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This object will be presented at the TACK Conference in the object session SITE, 20 June 2023 between 09:30 – 11:15 (CEST) at ETH Zürich (Auditorium HPV G5).
While we know little about the transport, we do know that the steam cargo ship SS Hermia, a Hamburg-London Line ship of the Flensburger Schiffsbau-Gesellschaft, launched in 1910, transported Warburg’s library, including furniture, from Hamburg to London by way of two voyages in December 1933 (Abert, 2002). During this time, the ship was owned by HAPAG and was bought in 1934 by Adolph Kirsten & Co., which had operated the HH-LDN line from 1910 until 1928. In 1940, Hermia became a hospital ship for the German Navy, was renamed Adriana, and sunk by a British air mine on the Elbe River near Flensburg in December of that year (Kuldas, 2009: 196).
In 1943, philosopher Hannah Arendt described the state of migration as follows: “Our identity is changed so frequently that nobody can find out who we actually are” (Kohn and Feldman, 2007: 270). It is the idea of change and the fact of constant departure that I want to experience through material. The process of model-making is not about representing the truth, but about creating a vehicle for the library, which was transported from the port city Hamburg to the British capital. The performative potential of a model, which come to the fore in the employment a layered way, building on the scale of materiality, the scale of form, etc. participate in a performative act. The complexity of performative capacities has the ability not only to construct realities, but also to shed light on what kind of history is being produced and presented through the re-enactment of archival material.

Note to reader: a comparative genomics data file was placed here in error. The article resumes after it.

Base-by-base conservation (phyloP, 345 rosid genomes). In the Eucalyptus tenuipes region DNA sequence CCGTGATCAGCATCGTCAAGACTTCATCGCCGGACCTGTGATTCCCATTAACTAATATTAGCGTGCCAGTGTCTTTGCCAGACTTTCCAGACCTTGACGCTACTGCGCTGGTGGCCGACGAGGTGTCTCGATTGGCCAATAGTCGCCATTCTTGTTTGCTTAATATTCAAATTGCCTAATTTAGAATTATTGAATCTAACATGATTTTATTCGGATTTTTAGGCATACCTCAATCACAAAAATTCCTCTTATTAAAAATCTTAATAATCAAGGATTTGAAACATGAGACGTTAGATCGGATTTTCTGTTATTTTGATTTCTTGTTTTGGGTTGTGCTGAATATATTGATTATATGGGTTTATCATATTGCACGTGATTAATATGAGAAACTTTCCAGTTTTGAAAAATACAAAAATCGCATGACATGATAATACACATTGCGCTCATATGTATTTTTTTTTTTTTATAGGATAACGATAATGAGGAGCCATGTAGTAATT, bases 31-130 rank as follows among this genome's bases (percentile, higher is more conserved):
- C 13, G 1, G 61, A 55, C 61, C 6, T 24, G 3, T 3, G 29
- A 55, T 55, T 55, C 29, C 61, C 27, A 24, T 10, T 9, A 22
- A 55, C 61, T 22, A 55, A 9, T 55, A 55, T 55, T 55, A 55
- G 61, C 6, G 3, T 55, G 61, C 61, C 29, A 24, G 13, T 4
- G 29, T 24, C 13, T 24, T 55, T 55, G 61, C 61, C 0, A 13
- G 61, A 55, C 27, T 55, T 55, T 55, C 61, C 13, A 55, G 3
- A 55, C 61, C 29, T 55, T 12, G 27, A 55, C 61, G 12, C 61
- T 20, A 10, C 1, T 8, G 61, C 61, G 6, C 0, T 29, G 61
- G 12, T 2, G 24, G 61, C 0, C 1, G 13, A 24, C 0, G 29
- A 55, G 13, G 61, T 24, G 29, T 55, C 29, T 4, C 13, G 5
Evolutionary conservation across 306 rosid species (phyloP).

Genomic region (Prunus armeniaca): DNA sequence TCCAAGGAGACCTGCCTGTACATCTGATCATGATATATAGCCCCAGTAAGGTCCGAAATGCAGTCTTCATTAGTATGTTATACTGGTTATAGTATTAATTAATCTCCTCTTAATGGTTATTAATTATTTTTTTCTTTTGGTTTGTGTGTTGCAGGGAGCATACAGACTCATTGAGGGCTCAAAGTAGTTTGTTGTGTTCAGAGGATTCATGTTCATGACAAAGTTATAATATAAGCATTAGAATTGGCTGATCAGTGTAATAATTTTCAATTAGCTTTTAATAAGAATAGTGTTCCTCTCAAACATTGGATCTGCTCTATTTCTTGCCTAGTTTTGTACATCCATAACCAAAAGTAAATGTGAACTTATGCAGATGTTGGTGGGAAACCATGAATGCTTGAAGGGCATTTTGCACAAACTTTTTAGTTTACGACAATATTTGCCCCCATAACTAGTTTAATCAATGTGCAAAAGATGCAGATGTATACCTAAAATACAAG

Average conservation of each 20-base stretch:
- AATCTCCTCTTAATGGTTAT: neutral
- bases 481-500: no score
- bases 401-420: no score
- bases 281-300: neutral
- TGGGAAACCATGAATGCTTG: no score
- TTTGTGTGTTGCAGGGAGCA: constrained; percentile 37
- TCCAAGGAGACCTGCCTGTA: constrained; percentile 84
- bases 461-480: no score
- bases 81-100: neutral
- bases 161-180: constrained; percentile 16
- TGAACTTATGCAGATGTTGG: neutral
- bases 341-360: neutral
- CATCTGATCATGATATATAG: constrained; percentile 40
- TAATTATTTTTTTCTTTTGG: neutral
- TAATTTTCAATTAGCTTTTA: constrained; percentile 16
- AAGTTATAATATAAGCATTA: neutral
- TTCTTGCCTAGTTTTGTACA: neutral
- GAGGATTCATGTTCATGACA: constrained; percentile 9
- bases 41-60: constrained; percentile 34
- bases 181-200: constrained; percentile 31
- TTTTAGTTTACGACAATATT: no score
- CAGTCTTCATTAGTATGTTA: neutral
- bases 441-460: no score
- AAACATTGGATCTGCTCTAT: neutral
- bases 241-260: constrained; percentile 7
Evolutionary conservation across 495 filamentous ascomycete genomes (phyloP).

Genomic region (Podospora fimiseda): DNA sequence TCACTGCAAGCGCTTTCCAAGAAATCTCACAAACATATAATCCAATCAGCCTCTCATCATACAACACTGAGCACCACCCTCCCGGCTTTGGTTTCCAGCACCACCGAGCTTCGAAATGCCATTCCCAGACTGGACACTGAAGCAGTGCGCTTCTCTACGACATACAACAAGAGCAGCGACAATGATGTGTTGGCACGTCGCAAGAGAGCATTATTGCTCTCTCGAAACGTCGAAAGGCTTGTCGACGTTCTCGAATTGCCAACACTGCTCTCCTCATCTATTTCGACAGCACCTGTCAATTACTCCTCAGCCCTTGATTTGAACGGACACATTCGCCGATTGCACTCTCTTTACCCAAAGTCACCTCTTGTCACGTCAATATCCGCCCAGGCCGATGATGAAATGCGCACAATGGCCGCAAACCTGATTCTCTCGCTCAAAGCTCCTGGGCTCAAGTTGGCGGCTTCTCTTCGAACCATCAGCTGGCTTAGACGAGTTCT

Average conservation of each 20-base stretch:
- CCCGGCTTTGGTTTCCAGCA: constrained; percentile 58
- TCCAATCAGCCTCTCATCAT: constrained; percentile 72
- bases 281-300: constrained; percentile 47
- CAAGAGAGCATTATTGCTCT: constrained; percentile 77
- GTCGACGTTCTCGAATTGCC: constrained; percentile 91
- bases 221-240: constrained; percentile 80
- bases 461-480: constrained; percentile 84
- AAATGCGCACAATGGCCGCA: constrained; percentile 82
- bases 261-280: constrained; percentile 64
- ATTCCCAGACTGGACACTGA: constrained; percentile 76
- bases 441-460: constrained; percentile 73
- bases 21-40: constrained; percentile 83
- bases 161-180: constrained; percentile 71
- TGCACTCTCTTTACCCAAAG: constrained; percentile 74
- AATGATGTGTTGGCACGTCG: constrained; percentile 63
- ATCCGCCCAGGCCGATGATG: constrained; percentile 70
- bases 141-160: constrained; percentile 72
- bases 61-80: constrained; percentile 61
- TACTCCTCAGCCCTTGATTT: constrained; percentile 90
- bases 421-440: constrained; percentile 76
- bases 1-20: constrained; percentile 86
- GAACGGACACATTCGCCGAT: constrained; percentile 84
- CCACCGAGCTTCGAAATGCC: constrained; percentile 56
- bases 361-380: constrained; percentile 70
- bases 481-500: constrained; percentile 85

Mara Trübenbach is an architectural designer and scholar. She holds a MSc Architecture from Bauhaus-University and is doing her PhD at AHO (Oslo). She is part of the TACK network and is strongly interested in the intersection of craft, material and alternative design methods in architecture such as performance and theatre studies.